Tuesday, 9 June 2009

Reader Questions Week: Moisture and Sealing

Reader Questions Week continues with moisture and sealing questions today!
Chinwe asks - Is there a benefit to deep conditioning before shampooing versus after? What are the pros and cons of each? Does it penetrate better in either case?

Shampoo is packed full of surfactants to clean the hair, lift debris and oils. It is used before conditioner because the conditioner deposits ‘conditioning agents’ which help add softness to the hair. Shampoo alone can leave the hair feeling dry and using it after conditioner will strip off the conditioning agents needed 

Chinwe asks - Is there a benefit to using coconut oil before/after shampooing? Is doing one over the other better for the hair in terms of penetration, moisture retention, protection, etc.?

Using coconut oil before shampooing helps to protect the hair from hygral fatigue and protein loss (see this post) .Using it after is good for moisture and again for protein loss. So both have their advantages.

Avril asks - does it matter if coconut oil and olive oil (since it's proven that it is able to enter the cortex of the hair) is mixed into lets say Shea butter which cannot penetrate the cortex? If not will it then take those oils longer to penetrate or will the Shea butter prevent it from entering because it coats the cuticle? 

Lydia asks - What is the best kind/type of sealer to use, oil or butter? If there is not a solid answer at to which one can you tell me what oils or butters work best for sealing hair? I know some oils penetrate and some don't so I'm guessing I would want to try the oil(s) that don't penetrate. 

Mellowyel asks - Is there a significant difference between applying oils and butters separately to your hair, and mixing them all together and applying them just once? 

Anon - Thanks for raising this mellowyel, since reading this blog i've wanted to know if it mattered that coconut oil was mixed into the product? If that product would (especially if it contained silicones) allow the oil to penetrate the hair.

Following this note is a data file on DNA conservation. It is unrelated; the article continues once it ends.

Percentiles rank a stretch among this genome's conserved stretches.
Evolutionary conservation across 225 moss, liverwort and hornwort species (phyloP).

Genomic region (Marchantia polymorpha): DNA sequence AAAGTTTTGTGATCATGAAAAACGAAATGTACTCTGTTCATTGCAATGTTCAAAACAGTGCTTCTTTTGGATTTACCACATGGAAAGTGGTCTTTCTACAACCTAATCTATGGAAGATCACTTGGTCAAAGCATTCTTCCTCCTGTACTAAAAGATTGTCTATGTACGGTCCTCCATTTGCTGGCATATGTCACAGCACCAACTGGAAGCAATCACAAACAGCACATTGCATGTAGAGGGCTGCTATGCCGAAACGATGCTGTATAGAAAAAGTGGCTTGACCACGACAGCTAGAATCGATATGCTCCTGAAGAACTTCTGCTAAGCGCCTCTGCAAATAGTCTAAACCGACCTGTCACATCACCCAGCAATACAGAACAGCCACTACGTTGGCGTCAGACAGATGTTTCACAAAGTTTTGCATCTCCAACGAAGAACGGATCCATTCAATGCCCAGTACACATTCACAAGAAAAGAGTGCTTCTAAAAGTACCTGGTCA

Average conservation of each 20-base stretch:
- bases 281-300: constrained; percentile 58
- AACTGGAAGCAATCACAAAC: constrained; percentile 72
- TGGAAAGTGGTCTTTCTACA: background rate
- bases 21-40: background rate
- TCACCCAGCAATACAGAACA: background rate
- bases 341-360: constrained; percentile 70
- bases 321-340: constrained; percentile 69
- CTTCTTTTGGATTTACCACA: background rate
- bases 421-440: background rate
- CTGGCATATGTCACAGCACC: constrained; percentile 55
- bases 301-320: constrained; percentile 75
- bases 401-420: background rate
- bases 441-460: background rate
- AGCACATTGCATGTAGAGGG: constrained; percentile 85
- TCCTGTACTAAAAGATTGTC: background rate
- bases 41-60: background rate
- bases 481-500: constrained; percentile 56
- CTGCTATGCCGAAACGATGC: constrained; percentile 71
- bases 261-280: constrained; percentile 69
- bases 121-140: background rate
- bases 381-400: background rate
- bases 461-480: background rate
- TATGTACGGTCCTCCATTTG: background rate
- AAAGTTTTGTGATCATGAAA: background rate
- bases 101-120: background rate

One sealing product I did find was a mix of glycerine and jojoba oil (Cosmetic Dermatology, pg 268-278, 2008). Neither of these are known to penetrate into the hair. I do think formulation is a complicated science. The reason why this glycerine/jojoba oil mix may be good is because of the combination of humectants and the wax which sits on the outer shaft, not simply because of the oil.

Also, just because an oil penetrates into the hair does not mean it will not coat the cuticle too. In most (if not all) cases the oil is mainly outside the hair shaft and some of it gets into the cortex. There is no firm science that I could find on this subject but I think that mixing oils and or butters for sealing purposes may not necessarily be bad. This is because the oils/butters are made up of fats which can freely mix. I do think there will be batch variance depending on how much of each you add. I would suggest adding a moisturising oil to the mix (coconut or olive oil).

I think any oil/butter could be useful for a sealing effect but care does need to be taken not to end up with a greasy hair/scalp (which can cause more problems). I do think that it is a matter of trial and error for the mixers among us. I do think for those who prefer a simpler routine just stick to the oil or butter that gives your hair the most joy!

As for silicones, they are actually more complicated, there are some soluble silicones and some that are not. I’ll do a post on this later

Didi asks - Quick question please - can you tell me about glycerin? Does it actually "seal in moisture"? 

Kelly asks – Is vegetable glycerine good for hair?
Glycerin combined with jojoba oil has been seen to seal moisture on the skin. I did do a post on glycerin with a picture of KY lol but really it was about glycerin – click here to read it


  1. Great information. I stopped sealing my hair with oil though. In the mornings I spray my hair with a vegetable glycerine-based spritz, then shake my hair. Then I do some individual finger coils. I found that if I massaged my hair with oil after that my curls did not look defined anymore. I could put some oil in at night, but not any time I want to actually style my hair. Sealing with oil may be the reason why some women have frizz. They are manipulating their hair too much after doing a wash and go.

  2. @Bronze - You know that may make sense because if the hair is coated in oil it may not be able to clump up as each strand has its own 'non-stick' layer.

    Interesting observation!

  3. Great post! After I co-wash, I mix a quarter size amount of my favorite conditioner with a few drops of oil then just apply in one step. My curls are still well defined and tend to be very soft through the day.

  4. Some great information here! I love using virgin coconut oil on my hair. I apply it after shampooing as a moisturizer and hair conditioner. Try not to use too much as it may leave your hair overly greasy. If you do use too much, you can simply shampoo your hair the next day. I find it really thickens and smoothes out the hair shaft.


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